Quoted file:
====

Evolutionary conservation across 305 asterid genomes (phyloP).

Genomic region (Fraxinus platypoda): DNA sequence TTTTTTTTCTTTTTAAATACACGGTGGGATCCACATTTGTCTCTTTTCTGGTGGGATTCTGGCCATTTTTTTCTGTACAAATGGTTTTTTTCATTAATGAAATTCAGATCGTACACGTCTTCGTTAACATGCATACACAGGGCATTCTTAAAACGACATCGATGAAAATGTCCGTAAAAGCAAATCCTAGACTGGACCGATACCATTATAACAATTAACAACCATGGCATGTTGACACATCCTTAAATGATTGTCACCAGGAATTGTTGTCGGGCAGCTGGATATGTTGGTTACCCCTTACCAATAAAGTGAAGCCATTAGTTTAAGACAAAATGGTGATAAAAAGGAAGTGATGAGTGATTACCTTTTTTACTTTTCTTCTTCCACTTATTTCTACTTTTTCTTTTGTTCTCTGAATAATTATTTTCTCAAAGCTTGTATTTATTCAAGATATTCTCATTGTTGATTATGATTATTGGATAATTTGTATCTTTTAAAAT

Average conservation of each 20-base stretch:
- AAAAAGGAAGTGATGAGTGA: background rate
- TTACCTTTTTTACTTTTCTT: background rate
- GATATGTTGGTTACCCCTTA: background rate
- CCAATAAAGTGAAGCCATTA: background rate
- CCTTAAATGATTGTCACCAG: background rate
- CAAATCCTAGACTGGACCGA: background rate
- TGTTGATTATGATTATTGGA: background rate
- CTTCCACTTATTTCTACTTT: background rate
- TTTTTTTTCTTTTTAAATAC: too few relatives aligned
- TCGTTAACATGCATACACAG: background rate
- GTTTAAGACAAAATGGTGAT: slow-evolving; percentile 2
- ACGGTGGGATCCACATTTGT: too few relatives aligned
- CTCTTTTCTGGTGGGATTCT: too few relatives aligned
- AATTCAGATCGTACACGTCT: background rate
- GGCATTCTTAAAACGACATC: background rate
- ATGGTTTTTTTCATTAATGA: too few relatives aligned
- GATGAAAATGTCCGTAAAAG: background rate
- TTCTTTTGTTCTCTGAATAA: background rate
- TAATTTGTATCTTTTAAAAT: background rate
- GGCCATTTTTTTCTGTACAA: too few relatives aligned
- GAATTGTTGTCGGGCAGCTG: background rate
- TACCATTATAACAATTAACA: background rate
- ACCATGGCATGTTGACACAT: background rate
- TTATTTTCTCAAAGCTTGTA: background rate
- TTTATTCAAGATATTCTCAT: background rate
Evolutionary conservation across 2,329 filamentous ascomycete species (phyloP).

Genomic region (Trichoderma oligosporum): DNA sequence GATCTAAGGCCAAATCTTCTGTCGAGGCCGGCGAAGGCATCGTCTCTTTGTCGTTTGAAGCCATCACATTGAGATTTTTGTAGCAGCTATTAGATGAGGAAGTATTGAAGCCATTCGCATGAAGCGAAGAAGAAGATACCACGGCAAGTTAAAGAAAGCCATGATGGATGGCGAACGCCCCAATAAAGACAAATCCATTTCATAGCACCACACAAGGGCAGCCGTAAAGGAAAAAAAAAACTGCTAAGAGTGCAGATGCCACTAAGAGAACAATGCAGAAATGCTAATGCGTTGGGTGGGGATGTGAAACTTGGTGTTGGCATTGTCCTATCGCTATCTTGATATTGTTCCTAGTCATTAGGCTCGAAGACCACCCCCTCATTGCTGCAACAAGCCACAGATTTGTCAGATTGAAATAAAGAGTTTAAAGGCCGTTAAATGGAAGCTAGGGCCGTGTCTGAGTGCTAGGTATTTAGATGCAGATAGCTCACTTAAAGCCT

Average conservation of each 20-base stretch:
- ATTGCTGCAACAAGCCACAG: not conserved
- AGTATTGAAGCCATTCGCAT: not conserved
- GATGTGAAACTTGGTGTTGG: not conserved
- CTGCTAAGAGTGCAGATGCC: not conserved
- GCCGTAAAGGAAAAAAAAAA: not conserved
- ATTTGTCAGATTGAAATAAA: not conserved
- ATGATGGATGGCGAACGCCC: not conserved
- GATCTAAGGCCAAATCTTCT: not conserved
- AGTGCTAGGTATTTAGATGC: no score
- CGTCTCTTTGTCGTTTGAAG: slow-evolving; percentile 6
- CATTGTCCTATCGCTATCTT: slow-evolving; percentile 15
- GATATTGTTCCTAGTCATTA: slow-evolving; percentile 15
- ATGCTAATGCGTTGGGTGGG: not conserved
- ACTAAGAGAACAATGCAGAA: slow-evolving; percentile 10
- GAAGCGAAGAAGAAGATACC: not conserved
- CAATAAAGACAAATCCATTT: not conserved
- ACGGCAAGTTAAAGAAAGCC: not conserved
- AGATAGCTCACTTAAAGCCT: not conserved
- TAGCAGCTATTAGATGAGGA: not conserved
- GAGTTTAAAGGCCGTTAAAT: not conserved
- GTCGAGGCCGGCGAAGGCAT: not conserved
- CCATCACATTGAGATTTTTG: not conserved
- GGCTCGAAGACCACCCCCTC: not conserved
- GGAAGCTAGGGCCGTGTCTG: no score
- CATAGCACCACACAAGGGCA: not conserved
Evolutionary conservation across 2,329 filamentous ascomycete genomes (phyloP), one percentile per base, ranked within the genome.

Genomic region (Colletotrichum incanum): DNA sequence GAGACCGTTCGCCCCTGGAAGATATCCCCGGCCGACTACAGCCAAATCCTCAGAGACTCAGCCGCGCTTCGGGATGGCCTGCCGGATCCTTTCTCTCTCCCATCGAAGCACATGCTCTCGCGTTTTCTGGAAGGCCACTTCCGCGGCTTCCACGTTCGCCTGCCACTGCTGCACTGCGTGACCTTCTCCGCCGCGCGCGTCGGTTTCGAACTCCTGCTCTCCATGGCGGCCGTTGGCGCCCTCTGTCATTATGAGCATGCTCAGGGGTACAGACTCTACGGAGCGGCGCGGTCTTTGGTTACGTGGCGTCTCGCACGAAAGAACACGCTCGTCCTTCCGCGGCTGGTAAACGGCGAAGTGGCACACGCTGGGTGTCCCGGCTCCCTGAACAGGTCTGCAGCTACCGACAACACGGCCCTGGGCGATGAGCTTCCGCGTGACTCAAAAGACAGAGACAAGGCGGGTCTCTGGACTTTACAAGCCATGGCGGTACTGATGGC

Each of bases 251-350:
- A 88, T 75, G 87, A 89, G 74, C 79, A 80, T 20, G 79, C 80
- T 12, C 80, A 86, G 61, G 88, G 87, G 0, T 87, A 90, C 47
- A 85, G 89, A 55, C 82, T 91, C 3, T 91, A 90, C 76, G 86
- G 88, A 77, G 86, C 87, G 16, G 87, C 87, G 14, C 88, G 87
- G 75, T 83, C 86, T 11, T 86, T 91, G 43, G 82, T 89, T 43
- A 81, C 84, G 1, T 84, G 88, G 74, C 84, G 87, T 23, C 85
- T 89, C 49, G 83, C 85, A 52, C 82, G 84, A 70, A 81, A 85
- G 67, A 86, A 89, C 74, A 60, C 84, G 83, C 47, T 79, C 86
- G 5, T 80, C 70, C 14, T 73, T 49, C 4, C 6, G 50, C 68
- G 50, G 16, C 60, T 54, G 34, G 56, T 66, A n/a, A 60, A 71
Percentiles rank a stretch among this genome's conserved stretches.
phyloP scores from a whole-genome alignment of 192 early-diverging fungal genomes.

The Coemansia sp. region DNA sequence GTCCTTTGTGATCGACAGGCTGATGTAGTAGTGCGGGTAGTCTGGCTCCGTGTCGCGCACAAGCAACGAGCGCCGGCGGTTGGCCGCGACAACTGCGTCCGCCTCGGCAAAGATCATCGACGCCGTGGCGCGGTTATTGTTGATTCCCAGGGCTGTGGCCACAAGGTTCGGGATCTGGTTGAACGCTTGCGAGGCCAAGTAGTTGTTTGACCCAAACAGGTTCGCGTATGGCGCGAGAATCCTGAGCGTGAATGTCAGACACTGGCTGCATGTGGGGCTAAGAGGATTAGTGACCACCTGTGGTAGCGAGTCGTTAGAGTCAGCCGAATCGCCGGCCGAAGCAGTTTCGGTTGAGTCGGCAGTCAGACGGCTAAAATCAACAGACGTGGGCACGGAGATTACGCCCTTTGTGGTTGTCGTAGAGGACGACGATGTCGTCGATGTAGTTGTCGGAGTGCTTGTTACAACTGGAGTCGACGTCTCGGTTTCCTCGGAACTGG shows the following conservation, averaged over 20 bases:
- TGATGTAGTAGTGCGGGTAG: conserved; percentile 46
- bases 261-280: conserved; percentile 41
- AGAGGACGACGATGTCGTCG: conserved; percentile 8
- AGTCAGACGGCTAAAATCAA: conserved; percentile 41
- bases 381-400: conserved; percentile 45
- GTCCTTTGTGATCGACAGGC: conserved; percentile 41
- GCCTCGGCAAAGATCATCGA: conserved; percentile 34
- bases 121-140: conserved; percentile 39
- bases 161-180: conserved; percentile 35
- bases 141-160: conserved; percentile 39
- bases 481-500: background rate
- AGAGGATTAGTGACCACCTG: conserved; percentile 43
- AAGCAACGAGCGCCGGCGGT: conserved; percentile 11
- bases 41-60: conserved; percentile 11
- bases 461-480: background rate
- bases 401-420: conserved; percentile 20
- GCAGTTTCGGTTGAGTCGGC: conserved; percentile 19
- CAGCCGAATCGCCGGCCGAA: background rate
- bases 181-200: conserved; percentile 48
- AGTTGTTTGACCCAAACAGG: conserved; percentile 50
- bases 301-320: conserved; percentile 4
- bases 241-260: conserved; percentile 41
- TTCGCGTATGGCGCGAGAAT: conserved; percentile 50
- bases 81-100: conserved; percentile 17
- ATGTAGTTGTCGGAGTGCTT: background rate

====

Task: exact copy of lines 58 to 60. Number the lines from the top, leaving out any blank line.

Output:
Genomic region (Colletotrichum incanum): DNA sequence GAGACCGTTCGCCCCTGGAAGATATCCCCGGCCGACTACAGCCAAATCCTCAGAGACTCAGCCGCGCTTCGGGATGGCCTGCCGGATCCTTTCTCTCTCCCATCGAAGCACATGCTCTCGCGTTTTCTGGAAGGCCACTTCCGCGGCTTCCACGTTCGCCTGCCACTGCTGCACTGCGTGACCTTCTCCGCCGCGCGCGTCGGTTTCGAACTCCTGCTCTCCATGGCGGCCGTTGGCGCCCTCTGTCATTATGAGCATGCTCAGGGGTACAGACTCTACGGAGCGGCGCGGTCTTTGGTTACGTGGCGTCTCGCACGAAAGAACACGCTCGTCCTTCCGCGGCTGGTAAACGGCGAAGTGGCACACGCTGGGTGTCCCGGCTCCCTGAACAGGTCTGCAGCTACCGACAACACGGCCCTGGGCGATGAGCTTCCGCGTGACTCAAAAGACAGAGACAAGGCGGGTCTCTGGACTTTACAAGCCATGGCGGTACTGATGGC

Each of bases 251-350:
- A 88, T 75, G 87, A 89, G 74, C 79, A 80, T 20, G 79, C 80